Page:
[52]         The plaintiff is ordered to sign the subject form of consent used by Dr. Travlos. If the plaintiff refuses to sign the form of consent, the defendant, Mr. Pandher, is at liberty to apply to have the plaintiff’s claim struck.

No Forced "Consent" When Attending Court Ordered Medical Examination

Update January 30, 2017the below case, in reasons for judgement released today, was largely overturned on appeal
______________________________________________
Although there are conflicting authorities on the subject in British Columbia, reasons for judgement were released this week by the BC Supreme Court, Vancouver Registry, finding it is not appropriate for a Court to order a Plaintiff to sign a ‘consent’ form when attending a court ordered independent medical exam.
In today’s case (Gill v. Wal-Mart Canada Corporation) the Plaintiff sued the Defendant for personal injuries after a slip and fall incident.  In the course of the lawsuit the Plaintiff agreed to be examined by a physician of the Defendant’s choosing but refused to sign a ‘consent’ form the physician required.  The Defendant asked the Court to order the Plaintiff to sign the consent form but the application was dismissed.  In finding judicially ordered ‘consent’ to be inappropriate Master Harper provided the following reasons:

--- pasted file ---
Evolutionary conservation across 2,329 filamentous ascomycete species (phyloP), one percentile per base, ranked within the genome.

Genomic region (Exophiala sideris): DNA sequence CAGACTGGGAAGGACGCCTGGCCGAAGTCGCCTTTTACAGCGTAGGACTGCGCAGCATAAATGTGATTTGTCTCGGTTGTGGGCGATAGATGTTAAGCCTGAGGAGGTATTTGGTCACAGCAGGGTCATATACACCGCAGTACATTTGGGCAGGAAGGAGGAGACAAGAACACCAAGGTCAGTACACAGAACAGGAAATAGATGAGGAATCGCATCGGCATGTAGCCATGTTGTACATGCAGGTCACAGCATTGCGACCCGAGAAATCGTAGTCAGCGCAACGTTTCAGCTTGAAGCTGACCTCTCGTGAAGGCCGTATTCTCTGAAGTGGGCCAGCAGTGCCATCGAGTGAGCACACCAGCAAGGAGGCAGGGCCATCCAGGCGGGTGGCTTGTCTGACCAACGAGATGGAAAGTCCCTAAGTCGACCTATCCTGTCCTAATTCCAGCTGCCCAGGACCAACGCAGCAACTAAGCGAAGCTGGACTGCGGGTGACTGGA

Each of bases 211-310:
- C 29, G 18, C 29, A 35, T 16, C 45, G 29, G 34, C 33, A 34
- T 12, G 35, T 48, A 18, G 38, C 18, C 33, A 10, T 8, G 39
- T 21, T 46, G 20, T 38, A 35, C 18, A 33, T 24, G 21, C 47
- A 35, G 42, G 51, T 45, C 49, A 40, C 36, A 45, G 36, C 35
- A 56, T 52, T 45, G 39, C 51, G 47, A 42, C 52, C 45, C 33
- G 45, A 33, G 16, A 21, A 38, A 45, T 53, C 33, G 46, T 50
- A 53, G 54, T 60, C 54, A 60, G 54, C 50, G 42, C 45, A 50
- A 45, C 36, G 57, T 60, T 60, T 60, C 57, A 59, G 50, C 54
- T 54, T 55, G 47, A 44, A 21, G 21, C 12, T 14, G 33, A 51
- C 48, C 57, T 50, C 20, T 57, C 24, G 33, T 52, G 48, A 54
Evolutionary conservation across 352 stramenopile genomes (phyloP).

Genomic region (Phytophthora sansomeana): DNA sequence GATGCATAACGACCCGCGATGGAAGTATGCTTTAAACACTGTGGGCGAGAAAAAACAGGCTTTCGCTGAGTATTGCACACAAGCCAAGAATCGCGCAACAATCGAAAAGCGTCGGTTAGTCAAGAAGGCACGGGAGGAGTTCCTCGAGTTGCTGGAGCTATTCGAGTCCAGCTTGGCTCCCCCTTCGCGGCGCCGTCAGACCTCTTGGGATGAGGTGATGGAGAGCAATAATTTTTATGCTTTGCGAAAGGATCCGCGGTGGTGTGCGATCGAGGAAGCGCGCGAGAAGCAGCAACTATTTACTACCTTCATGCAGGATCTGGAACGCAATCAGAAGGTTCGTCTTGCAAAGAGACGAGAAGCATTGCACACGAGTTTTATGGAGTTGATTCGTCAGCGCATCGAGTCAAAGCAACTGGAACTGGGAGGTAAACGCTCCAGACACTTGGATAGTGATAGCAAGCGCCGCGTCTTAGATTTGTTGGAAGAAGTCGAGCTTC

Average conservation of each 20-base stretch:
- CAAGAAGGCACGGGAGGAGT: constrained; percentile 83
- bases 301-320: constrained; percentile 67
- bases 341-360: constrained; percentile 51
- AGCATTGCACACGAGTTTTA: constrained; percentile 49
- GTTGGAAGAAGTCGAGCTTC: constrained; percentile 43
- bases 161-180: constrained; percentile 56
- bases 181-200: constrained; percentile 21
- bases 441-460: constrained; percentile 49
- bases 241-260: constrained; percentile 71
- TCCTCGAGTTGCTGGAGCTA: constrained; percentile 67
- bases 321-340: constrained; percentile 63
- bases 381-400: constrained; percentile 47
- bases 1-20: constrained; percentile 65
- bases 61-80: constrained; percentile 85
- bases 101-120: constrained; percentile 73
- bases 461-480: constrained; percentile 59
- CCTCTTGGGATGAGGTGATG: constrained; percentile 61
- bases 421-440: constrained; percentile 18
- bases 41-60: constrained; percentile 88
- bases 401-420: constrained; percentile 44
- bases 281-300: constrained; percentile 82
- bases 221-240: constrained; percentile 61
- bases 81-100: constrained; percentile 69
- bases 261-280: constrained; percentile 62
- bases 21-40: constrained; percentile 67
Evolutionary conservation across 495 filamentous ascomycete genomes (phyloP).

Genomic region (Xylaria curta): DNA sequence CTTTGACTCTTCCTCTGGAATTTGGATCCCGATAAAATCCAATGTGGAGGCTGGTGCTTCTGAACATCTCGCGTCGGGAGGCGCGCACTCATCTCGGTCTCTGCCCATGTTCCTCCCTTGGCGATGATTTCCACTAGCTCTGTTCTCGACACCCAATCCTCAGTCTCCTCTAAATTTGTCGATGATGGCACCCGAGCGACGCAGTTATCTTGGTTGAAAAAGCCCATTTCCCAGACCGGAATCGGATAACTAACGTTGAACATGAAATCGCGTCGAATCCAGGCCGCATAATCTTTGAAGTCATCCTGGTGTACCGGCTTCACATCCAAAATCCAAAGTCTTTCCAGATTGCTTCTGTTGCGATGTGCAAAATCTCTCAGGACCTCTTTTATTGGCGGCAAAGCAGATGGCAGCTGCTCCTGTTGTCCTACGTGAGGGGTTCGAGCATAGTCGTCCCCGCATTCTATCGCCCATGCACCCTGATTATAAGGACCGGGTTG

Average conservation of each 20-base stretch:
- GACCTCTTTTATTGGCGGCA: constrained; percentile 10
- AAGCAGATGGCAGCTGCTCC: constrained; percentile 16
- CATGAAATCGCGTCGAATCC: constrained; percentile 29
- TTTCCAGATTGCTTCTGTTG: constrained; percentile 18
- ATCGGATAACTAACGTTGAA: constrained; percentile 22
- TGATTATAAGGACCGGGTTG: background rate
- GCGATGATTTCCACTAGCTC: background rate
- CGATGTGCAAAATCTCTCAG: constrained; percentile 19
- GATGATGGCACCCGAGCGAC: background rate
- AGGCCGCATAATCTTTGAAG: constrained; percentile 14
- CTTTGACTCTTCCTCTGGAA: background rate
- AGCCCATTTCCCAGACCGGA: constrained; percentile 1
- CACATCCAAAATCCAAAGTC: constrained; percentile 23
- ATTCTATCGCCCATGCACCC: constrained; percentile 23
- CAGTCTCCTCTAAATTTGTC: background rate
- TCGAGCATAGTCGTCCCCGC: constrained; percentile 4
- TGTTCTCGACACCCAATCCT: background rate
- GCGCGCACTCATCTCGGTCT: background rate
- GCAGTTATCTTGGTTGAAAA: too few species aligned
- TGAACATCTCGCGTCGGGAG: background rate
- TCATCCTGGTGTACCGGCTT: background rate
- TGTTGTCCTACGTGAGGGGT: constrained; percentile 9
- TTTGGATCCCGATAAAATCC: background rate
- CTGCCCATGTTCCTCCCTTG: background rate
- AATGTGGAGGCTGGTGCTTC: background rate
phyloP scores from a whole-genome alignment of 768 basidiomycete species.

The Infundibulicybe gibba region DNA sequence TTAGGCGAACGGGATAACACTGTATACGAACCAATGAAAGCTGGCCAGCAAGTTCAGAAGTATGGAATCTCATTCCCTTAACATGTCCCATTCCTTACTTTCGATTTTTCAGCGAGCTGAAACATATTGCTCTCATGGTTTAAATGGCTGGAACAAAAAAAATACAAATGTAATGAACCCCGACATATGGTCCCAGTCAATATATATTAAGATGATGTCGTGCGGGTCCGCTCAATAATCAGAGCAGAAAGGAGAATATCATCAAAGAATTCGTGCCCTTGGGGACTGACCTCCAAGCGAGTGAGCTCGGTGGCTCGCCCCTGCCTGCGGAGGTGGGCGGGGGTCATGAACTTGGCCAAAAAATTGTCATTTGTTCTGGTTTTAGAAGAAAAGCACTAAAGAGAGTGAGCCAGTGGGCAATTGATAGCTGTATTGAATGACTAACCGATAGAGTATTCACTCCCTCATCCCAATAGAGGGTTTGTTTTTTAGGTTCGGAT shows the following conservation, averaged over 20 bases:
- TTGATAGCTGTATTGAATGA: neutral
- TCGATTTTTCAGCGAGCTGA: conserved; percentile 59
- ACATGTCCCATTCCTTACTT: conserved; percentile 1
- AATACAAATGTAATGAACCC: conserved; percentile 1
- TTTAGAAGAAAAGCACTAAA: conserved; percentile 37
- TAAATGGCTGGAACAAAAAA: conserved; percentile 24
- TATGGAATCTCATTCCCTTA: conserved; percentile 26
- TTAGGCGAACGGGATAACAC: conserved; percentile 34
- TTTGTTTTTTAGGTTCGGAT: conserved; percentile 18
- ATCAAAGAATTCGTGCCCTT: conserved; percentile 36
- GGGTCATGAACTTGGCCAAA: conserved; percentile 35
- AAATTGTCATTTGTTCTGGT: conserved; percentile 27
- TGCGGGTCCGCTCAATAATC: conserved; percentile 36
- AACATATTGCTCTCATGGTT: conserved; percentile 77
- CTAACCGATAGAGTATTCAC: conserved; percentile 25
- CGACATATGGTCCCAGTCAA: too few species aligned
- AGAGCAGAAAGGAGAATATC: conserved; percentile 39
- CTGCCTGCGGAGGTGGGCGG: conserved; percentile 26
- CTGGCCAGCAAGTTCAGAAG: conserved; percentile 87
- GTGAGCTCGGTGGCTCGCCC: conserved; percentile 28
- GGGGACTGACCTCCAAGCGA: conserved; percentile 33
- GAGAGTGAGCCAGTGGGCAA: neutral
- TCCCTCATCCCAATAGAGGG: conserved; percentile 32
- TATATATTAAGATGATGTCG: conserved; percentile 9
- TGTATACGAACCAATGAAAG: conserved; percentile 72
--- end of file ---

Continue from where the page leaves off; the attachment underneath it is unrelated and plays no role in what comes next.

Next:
[31]         In my view, because an order compelling an IME is discretionary, I am not bound by Kalaora or Nikolic to order that the plaintiff sign the consent form. I prefer to follow the reasoning of Peel. In addition, although Dr. Travlos and the College have a legitimate interest in ensuring that a person attending for an IME is properly informed about all aspects of the IME, there are alternative methods to compelled consent to convey the information. I conclude that the plaintiff in this case should not be compelled to sign the consent form required by Dr. Travlos.

[32]         Even if I were of the view that Ms. Gill should be compelled to sign a reasonable consent form, Dr. Travlos’s consent form contains clauses that are not reasonable.

i)       First, Ms. Gill should not be expected to have to agree in writing as to the definition of physiatrist: Slobodzian v. Mitchell and Hameiri (unreported, February 2, 2015, Courtenay Supreme Court Action S085376);

ii)     Second, the last paragraph of the consent form contains this statement: “I am signing this document voluntarily …”. Ms. Gill would not be signing the document voluntarily if compelled to do so by court order;